"It's no disgrace to be poor," observed Sholom Aleichem, «but it's no great honor, either.» «Happiness is having a large, loving, caring, close-knit family in another city,» remarked George Burns, while Marc Chagall noted that «Art is the unceasing effort to compete with the beauty of flowers and never succeeding.» These and many more classic examples of Jewish wit and wisdom — sometimes hilarious, frequently profound, almost always incisive — enliven the pages of this entertaining and practical little volume.Some 500 aphorisms include observations and remarks from statesmen, writers, artist, philosophers, jurists, musicians, and celebrities — from the prophets of the Old Testament, the Talmud, and Maimonides to Joey Adams, Barbra Streisand, and Woody Allen. Here also are memorable quotes from Louis Brandeis, Martin Buber, Fanny Brice, Heinrich Heine, Sam Goldwyn, Golda Meir, Karl Marx, Groucho Marx, Herman Mankiewicz, Albert Einstein, and many others.Arranged alphabetically by author, these thought-provoking pronouncements will not only serve as a handy resource for speech writers and public speakers but will also amuse and inspire all readers.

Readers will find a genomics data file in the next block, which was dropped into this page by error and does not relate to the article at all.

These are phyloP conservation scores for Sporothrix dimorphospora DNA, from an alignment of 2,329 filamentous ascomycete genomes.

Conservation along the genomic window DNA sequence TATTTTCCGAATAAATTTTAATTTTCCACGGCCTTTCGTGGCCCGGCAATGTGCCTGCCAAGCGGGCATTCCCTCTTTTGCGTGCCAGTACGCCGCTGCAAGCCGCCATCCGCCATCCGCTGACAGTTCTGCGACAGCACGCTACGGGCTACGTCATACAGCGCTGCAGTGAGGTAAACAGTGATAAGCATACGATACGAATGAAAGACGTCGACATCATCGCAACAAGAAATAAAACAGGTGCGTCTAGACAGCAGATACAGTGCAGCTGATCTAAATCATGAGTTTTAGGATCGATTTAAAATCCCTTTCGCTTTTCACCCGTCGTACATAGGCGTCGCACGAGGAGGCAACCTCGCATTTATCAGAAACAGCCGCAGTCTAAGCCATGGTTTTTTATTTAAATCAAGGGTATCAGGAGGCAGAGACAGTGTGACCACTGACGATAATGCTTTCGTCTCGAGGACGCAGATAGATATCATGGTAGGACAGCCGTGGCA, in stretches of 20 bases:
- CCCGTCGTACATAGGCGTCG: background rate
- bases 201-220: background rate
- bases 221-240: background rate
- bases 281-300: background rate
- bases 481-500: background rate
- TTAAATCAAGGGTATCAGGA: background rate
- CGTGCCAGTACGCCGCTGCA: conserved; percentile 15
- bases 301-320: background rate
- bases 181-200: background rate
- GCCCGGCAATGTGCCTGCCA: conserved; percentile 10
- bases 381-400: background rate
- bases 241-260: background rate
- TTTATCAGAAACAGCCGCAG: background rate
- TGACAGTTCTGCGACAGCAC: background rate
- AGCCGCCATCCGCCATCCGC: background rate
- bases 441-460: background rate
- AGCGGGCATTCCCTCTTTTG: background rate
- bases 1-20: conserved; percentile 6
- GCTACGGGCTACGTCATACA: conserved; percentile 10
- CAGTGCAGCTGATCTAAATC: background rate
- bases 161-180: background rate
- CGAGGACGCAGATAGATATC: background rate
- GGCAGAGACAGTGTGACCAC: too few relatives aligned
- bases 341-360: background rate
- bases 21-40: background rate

"The editors have performed a task for addicts will be grateful. There is nothing for the faithful to do but to sit down and fall to the banquet." — The New York TimesThis is the largest collection of Lewis Carroll's verse ever compiled. It contains almost every poem that Carroll ever wrote. It includes every prose appearing in his books published during his life, privately printed poems, ephemera, poems from manuscripts found among his papers, and from «The Rectory Magazine,» Collingwood's «Lewis Carroll Picture Book,» «Life and Letters of Lewis Carroll,» and rare 19th century periodicals. This is the only place of publication for much of this verse.This volume contains 150 different poems, offering perhaps the finest whimsy ever written. There are parodies, burlesques, riddles, whimsies, ballads, songs (one with Carroll's own music), extravaganzas, acrostics, and other types, including several of his serious poems. Many poems are annotated to explain contemporary allusions, and this edition retains 130 original illustrations by Tenniel, Frost, Holiday, Furniss, and Carroll himself.